The 2010 Innovation Awards: Danger Ahead?

This is the sixth year of Business Week’s Innovation Awards, and there are some disturbing signs in the data they’ve gathered. They highlighted the fact that 15 of the top 50 are now Asian companies—a statistic that was fairly predictable. Much more significant, however, is that one third of the American companies on the chart just five years ago are no longer on the list—including 3M, Starbucks and eBay. And even more disturbing, while 95% of CEOs in China rank innovation as key to economic growth, only 72% of CEOs in the U.S. agree. That figure could even be inflated, since when they tracked intent to increase innovation budgets, 88% of Chinese innovators were investing, compared to a measly 48% in the U.S. Now granted it’s been a tough couple of years in the economy, and most companies were busy cutting payrolls in the face of declining sales. But experts across the board agree that innovation is the only way U.S. companies can begin to compete and to put people back to work. It seems to me that if U.S. companies don’t start looking ahead, they are very soon going to be left behind.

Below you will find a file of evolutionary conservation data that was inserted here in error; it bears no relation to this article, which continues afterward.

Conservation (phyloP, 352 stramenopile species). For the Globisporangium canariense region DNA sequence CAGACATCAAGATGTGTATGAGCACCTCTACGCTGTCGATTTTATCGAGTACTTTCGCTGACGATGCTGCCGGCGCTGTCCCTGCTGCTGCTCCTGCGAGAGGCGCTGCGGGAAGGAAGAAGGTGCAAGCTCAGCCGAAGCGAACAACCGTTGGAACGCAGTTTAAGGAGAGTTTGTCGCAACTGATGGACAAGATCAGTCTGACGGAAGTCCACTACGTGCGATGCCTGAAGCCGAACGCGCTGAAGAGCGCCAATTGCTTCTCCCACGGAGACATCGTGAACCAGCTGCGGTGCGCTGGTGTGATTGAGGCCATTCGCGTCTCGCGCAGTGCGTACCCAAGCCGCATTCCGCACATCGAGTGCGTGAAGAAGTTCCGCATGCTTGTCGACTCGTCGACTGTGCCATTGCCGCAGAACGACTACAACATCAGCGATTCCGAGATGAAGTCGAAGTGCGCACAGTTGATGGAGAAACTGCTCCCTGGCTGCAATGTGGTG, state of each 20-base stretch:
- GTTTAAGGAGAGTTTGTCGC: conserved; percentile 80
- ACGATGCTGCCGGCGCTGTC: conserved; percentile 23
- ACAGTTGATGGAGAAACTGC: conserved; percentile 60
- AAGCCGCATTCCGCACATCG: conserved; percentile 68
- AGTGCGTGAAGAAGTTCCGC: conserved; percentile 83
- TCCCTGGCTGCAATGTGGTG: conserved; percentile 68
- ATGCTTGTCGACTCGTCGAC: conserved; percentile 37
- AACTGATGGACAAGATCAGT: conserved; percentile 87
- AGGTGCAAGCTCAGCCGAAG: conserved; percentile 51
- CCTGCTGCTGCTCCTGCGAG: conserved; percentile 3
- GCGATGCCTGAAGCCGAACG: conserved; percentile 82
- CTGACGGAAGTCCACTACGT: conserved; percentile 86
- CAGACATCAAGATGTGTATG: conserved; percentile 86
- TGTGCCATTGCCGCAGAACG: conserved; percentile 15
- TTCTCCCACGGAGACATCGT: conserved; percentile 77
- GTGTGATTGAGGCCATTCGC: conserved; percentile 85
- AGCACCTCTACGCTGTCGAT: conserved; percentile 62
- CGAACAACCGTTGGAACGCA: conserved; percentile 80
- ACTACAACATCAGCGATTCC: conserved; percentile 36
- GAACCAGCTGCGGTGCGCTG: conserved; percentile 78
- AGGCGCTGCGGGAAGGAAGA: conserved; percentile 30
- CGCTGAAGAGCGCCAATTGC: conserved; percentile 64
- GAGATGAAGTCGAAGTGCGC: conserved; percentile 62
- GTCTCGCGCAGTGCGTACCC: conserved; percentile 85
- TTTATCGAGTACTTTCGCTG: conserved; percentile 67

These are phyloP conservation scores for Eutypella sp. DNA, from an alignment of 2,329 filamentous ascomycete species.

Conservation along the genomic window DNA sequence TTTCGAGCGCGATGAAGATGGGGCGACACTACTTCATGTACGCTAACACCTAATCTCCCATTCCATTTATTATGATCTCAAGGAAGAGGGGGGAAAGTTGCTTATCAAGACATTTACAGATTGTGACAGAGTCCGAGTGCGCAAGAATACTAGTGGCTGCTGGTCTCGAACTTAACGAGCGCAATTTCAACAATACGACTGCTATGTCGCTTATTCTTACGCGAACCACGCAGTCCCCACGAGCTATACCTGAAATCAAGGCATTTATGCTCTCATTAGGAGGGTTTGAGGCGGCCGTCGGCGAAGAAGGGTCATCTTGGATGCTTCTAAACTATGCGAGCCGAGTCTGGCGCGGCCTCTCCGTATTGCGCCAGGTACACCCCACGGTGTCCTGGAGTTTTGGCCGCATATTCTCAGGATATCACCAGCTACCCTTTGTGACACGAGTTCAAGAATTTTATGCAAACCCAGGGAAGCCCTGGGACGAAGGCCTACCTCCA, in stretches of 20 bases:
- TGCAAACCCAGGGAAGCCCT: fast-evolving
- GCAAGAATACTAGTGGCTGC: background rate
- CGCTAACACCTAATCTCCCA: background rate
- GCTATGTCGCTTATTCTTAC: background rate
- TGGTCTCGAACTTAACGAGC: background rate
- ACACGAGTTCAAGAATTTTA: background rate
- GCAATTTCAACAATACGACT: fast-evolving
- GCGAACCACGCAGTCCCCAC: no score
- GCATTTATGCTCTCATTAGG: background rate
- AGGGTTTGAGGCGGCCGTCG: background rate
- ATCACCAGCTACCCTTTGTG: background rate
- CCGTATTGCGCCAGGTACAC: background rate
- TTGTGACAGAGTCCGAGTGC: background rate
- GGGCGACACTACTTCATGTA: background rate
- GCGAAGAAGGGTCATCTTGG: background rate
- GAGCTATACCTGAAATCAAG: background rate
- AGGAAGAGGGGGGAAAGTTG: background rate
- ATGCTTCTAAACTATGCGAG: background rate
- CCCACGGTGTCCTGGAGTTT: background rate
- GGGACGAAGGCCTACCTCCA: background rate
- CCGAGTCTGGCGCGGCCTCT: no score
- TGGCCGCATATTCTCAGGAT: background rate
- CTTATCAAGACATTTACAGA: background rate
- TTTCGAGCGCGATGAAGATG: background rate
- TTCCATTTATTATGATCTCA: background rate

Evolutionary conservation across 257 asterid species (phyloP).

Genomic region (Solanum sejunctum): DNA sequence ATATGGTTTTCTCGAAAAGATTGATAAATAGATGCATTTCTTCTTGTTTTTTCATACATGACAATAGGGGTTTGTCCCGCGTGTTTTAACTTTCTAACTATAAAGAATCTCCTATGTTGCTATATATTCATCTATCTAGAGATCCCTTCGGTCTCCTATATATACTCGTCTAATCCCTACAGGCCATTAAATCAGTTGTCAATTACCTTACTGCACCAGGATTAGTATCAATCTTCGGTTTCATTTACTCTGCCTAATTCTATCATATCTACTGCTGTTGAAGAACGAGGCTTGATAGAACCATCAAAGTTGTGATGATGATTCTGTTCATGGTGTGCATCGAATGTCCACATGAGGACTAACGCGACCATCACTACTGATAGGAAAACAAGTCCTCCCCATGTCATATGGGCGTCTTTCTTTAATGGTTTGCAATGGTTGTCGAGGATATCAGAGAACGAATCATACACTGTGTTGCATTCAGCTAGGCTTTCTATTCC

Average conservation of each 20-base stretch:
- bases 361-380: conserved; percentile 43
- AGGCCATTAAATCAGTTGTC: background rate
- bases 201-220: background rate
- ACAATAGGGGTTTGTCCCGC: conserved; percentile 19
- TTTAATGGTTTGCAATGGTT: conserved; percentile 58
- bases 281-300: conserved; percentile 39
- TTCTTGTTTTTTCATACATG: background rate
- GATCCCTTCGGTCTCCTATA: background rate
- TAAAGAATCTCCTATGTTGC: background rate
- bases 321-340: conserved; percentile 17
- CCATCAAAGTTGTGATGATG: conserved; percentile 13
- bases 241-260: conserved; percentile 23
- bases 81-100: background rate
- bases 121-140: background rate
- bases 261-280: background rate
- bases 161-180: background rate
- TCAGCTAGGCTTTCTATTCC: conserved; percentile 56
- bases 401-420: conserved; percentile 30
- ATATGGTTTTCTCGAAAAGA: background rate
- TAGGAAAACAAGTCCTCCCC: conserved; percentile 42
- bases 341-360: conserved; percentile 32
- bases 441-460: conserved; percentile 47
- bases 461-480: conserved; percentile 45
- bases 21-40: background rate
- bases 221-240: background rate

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About Lynda Lawrence

Lynda Lawrence is an innovation consultant with Ideaworks Consulting. She teaches Strategic Innovation and Design Management at the Merage School at UCI, and is an advisor to the Beall Center.